The Butcher Boy (Roscoe Arbuckle, 1917)

“Molasses, please?”
Introduction
Comedian Paul Merton has had an interest in Silent Comedies since he was a teenager. DVD sales have provided access to these shorts for everyone, giving Merton a chance to create incredible documentaries on these topics. Only recently, he directed and presented a three-episode mini-series titled The Birth of Hollywood, whereby he managed to show how cinema was first born and, more importantly, how Hollywood began to dominate the market. I was utterly transfixed to this series when it played. Merton’s enthusiasm and wide-knowledge of Silent Comedies was infectious and it was only a matter of time before I hunted down the celebrated comedies he noted in his documentary and book, Silent Comedy.
Buster Keaton Arrives
Beginning in 1917 is by no means the beginning of Silent Comedy. By this point, Charlie Chaplin was a household name – his ‘tramp’ character firmly established through his shorts The Tramp and The Vagabond. Roscoe ‘Fatty’ Arbuckle was well-known, now with the power to direct and headline his own films (The Butcher Boy is one of many “Roscoe ‘Fatty’ Arbuckle stars in The Butcher Boy”. But this film did mark the first cinematic appearance of the unforgettable Buster Keaton. This is not an example of Buster Keaton before he became the deadpan, dry face of silent comedy. This is an incredibly self-assured start, whereby Keaton is ahead of his game when he filmed his first scene – which, proudly, Keaton acted in one-take.
From the Start
Buster Keaton was brought up on the road, his family were ‘The Three Keatons’ and their act consisted of much slap-stick comedy – whereby Buster would often be thrown around the stage by his Father, much to the delight of the audience. It was a chance meeting with Roscoe Arbuckle in New York which ensured Buster joined the Hollywood silent-comedy heroes. The difference between the Keystone cops and Charlie Chaplin’s output at the time was immense – and The Butcher Boy shows a clear difference in comedy from the different actors. Buster Keaton’s first gag shows him get caught on a tub of molasses (a honey-like by-product of processing sugar-cane). He hands the tub, with the money to Roscoe and asks for some molasses – Roscoe fills the tub up, on top of the money, only realising afterwards where the money is. Roscoe pours out the molasses into Keaton’s hat, which resides, up-turned on the table, finds the money and Keaton picks up the hat, pops iit on his head and it is inevitably stuck. This well-thought out joke and planning is a far cry from the relentless throwing of flour that dominates the sequence and the bed-jumping and running-around and dog-biting finale that concludes the short. The Butcher Boy shows how certain comedians became so much more important than others – random tom-foolery would get a few laughs, but well thought-out, intelligently-planned comedy would always last the test of time.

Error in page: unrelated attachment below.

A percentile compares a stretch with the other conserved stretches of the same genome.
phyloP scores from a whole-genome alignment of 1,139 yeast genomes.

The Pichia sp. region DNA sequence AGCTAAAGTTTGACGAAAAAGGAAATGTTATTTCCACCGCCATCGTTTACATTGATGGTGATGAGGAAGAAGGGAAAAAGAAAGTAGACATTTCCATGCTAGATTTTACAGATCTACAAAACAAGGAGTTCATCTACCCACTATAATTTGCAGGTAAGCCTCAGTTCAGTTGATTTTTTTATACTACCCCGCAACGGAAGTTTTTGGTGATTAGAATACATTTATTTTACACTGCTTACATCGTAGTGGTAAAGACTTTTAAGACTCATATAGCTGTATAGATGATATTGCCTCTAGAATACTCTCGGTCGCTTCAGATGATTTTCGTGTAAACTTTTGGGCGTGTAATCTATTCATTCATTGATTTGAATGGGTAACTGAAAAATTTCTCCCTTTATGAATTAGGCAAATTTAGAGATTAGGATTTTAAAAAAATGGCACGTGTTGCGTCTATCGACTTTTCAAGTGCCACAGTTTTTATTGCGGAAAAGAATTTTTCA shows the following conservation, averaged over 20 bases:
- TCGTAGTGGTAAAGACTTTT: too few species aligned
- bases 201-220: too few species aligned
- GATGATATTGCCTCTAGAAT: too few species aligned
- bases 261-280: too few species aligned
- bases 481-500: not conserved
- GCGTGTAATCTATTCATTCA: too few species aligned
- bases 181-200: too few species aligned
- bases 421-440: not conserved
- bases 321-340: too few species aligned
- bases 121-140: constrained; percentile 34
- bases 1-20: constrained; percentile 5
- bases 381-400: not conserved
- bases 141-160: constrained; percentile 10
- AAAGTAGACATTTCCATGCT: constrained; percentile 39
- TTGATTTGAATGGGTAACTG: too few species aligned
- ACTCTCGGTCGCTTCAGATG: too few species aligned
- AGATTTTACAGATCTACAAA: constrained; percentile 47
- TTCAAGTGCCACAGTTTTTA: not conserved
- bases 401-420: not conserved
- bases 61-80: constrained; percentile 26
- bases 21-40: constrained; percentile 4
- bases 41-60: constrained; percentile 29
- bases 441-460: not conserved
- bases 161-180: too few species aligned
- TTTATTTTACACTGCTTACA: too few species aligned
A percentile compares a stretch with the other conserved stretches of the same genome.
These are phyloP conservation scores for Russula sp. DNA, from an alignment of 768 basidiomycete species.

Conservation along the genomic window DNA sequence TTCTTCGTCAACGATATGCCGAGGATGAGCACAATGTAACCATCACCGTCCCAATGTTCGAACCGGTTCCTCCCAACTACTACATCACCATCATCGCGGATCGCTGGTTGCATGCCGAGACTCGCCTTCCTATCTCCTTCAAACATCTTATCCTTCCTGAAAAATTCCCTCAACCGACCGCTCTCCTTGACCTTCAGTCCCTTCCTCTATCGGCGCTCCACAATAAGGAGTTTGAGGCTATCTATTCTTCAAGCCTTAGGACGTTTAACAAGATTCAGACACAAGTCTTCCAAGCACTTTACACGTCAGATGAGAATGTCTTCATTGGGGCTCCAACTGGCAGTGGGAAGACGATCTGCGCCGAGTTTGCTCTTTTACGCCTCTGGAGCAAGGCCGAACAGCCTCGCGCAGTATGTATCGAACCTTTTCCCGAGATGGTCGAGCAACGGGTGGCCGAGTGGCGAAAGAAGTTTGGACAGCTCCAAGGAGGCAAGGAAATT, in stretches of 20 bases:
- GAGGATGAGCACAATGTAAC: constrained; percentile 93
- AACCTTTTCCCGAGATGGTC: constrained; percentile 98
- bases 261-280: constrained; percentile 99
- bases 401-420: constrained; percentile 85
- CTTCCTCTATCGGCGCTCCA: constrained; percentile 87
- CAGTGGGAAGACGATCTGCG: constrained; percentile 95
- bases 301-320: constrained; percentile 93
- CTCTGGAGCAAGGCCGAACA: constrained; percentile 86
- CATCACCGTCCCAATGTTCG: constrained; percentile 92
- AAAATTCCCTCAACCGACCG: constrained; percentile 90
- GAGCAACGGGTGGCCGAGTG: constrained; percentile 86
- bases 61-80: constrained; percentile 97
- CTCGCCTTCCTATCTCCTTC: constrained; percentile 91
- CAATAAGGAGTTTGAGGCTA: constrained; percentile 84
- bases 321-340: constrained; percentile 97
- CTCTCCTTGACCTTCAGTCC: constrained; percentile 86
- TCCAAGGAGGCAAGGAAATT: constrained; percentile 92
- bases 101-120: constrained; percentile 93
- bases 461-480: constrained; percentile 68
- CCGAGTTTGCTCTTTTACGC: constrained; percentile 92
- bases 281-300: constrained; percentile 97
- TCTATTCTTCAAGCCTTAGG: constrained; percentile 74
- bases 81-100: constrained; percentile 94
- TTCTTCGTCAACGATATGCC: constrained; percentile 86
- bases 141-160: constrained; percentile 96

Change of Scene
The film is set primarily in the butchers – whereby many customers create chaos as Arbuckle clumsily makes mistakes and creates gags in the process. We even see some brilliant use of a shapr knife as it appears Roscoe lets the huge knife slip out of his hand – only to land, blade stuck in, on the wooden surface. It happens once, and it looks like luck – shocking luck at that – but then it happens twice more and you realise that it is a skill. We also see some ridiculous sequences as the dog, Luke, runs on a home-made running-machine. Though it may be cruel – it is incredibly funny to see the dog running as fast as it can and getting nowhere. This whole sequence climaxes in thr aforementioned flour-fight, before suddenly changing direction to show Arbuckle attempt to win the love of Amanda by breaking into her all-female boarding school by dressing in drag. His rival, without knowing about Arbuckles plan, concocts the same plan giving us plenty of laughs when we see the two bumbling idiots feminise their characters.
Throughout all of this, Buster Keaton is in the background – not always as deadpan as he would later become – but definately in character. His physicality as he is pulled around and leaping across beds shows a real natural in his style and from this early cinematic-endeavour, Buster Keaton was clearly thr stand-out performance. Arbuckle had struck gold with this actor and the two continued to work together in the future – but, considering Keaton and Lloyd are often mentioned alongside Charlie Chaplin, at this moment in history Chaplin was towards the top of his game – and unknown to him Buster Keaton and Harold Lloyd were waiting in the wings to show something different. The Butcher Boy gives us a little tease about whats to come…
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